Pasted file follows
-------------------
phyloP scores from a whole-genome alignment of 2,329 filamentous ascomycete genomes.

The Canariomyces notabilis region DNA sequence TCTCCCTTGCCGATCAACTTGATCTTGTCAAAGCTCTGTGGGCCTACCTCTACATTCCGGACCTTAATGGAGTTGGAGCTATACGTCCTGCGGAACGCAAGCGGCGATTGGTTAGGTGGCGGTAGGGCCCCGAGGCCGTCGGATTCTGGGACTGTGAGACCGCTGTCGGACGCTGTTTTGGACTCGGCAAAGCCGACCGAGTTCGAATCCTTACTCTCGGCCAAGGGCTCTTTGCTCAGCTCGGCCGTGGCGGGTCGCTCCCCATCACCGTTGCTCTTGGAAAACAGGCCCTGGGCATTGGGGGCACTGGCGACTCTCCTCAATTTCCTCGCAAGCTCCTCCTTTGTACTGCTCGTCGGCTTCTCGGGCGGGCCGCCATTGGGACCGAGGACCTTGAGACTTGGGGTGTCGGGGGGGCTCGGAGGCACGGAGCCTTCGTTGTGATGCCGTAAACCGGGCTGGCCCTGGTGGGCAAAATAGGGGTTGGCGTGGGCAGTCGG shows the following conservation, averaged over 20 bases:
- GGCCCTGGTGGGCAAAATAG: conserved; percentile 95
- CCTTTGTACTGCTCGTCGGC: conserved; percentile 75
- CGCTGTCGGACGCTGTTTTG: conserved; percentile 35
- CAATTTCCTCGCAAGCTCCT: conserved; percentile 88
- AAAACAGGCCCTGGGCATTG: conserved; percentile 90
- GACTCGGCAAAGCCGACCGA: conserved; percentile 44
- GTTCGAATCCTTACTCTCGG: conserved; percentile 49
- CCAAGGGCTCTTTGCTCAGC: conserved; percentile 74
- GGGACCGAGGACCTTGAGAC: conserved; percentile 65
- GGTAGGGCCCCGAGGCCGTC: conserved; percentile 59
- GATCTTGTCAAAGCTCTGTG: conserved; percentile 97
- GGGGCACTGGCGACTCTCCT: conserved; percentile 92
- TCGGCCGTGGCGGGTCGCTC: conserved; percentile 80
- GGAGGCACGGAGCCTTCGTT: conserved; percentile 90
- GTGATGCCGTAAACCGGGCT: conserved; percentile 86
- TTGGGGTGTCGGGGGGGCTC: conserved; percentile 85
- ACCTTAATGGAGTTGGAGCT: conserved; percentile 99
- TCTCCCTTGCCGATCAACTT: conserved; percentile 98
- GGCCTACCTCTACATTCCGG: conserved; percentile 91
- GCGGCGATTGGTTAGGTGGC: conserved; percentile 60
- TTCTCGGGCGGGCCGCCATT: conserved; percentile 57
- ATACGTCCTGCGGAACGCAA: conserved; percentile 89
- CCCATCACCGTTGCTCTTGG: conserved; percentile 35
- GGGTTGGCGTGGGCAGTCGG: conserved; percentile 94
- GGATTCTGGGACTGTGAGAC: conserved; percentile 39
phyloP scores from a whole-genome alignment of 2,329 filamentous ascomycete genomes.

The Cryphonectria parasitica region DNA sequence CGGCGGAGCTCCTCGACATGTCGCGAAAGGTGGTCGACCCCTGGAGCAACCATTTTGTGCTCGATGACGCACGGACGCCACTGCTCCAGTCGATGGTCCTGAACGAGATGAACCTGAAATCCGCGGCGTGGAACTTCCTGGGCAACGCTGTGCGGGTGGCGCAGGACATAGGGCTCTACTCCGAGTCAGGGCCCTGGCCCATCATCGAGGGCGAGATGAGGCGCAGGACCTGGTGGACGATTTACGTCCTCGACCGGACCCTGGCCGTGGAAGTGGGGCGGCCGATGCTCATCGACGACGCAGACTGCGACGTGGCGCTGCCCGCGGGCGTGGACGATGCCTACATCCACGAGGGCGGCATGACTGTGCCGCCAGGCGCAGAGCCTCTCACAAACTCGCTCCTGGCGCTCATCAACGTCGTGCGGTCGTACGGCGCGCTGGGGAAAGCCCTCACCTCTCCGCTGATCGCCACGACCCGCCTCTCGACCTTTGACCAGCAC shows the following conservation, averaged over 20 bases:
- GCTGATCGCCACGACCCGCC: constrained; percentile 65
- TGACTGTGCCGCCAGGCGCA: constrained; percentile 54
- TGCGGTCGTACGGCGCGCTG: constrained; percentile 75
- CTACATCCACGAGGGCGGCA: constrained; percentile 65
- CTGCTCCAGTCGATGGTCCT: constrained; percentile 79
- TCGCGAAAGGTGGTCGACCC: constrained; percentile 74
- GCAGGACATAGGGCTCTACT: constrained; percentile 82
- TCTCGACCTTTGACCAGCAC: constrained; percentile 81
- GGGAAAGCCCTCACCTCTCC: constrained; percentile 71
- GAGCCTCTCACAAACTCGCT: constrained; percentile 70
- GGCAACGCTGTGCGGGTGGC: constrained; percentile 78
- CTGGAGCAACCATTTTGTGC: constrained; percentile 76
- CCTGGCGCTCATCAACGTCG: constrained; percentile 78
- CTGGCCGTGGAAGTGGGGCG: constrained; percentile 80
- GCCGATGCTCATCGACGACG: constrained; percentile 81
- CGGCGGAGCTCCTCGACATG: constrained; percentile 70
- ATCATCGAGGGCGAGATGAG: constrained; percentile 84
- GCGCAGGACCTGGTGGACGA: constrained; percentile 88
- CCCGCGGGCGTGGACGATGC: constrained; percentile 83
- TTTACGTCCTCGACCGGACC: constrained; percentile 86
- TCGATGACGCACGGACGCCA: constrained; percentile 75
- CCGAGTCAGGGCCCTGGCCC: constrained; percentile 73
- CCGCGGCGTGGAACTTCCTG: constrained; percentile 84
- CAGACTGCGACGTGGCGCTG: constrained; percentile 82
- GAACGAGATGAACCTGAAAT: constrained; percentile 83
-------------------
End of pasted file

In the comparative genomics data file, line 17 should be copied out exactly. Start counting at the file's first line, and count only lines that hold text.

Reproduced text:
- GTGATGCCGTAAACCGGGCT: conserved; percentile 86